The TreasuryDirect website is facing long delays as Americans race to buy U.S. Series I savings bonds before rates reset at the end of the month.
One of this year’s best-performing investments, I bonds currently offer a 9.62% interest rate, as they’re designed to help protect Americans’ savings from inflation. That rate is expected to drop to 6.47% beginning Nov. 1, but those who buy before the Oct. 28 deadline will lock in the higher rate for the next six months.
Investors trying to buy the bonds reported glitches in creating accounts, delays in loading pages and long wait times when calling the helplines. And with only two days left to lock in the higher rate, every hour counts.
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A notice on the website reads: “We are currently experiencing unprecedented requests for new accounts and purchases of I Bonds. Due to these volumes, we cannot guarantee customers will be able to complete a purchase by the October 28th deadline for the current rate.”
John Powell, a management consultant in Texas, tried to create a username and password through TreasuryDirect but the page stopped working and wouldn’t load. After trying five more times, he called the helpline and got a voicemail saying that because of the high volume of requests, they were no longer accepting calls.
“It’s frustrating, and it seems as though it’s really indicative of the government to have a lackluster website that is inefficient,” he said.
Powell decided to buy I bonds after striking up a conversation with a stranger at a Southern Methodist University football game, who recommended them.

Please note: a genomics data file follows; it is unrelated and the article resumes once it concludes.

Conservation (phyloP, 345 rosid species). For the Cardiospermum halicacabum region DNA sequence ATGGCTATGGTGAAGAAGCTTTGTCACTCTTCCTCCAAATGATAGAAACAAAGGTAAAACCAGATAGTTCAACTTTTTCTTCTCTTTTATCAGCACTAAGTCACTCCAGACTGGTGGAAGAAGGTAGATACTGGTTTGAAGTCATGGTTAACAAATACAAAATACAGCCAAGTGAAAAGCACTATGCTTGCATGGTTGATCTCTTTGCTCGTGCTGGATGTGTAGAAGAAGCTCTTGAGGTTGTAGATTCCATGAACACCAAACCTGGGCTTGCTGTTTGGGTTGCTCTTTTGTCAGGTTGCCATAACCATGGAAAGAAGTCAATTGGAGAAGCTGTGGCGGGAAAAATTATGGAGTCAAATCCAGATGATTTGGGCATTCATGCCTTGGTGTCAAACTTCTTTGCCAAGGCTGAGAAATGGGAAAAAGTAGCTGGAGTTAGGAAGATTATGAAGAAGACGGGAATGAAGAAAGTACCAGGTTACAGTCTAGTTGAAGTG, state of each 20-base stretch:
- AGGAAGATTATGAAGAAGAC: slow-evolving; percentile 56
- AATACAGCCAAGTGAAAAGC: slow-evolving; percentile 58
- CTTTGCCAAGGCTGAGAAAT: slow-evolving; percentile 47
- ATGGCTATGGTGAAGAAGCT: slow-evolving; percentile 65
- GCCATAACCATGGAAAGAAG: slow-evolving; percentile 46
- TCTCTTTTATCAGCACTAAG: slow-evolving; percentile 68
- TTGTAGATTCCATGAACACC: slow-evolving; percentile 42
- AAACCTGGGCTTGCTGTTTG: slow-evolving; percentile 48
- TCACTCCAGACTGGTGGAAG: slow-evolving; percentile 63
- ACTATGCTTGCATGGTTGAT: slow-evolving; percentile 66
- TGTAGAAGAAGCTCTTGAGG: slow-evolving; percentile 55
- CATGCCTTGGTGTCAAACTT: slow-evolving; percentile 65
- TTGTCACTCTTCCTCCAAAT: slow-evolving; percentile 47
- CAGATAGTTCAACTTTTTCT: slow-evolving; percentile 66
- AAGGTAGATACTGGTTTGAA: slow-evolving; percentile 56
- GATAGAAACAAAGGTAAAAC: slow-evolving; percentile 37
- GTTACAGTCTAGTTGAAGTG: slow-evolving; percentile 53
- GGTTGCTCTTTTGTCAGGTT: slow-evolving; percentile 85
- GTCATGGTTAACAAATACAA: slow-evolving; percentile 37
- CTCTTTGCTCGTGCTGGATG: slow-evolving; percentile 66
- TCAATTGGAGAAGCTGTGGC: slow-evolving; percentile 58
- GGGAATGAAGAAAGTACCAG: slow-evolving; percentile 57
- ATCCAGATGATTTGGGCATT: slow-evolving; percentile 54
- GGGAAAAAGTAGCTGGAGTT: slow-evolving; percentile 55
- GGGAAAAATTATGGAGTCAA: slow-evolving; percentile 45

“You’re trying to find somewhat of a safe haven for your cash where inflation is not going to eat away at it,” Powell said. “I bonds are great, and you only have a couple days left to lock in the good rates.”
SCRAMBLE FOR YIELD
“Due to high traffic, the TreasuryDirect website has experienced intermittent service issues today,” John Rizzo, senior spokesperson for the Department of the Treasury, said in a statement. “We are in the process of adding to the system’s capacity and taking other steps in the hopes of resolving the issues quickly.”
For Jason Gardner in Columbus, Ohio, the process of buying I bonds for his son took six hours Wednesday. “You’d never think a bond website could have this many issues,” he said.
It was such a slow process that Gardner started to think his internet connection wasn’t working. Eventually he tried to find the contact info for TreasuryDirect online but couldn’t, so he tweeted at them. His purchase for $10,000 finally went through after hours of waiting.
“I was just thinking I hope I don’t miss out,” Gardner said. “I haven’t been into I bonds for very long, but the rates are about to reset. I’m going to buy it now and we’ll have 9.62% locked in for six months.”
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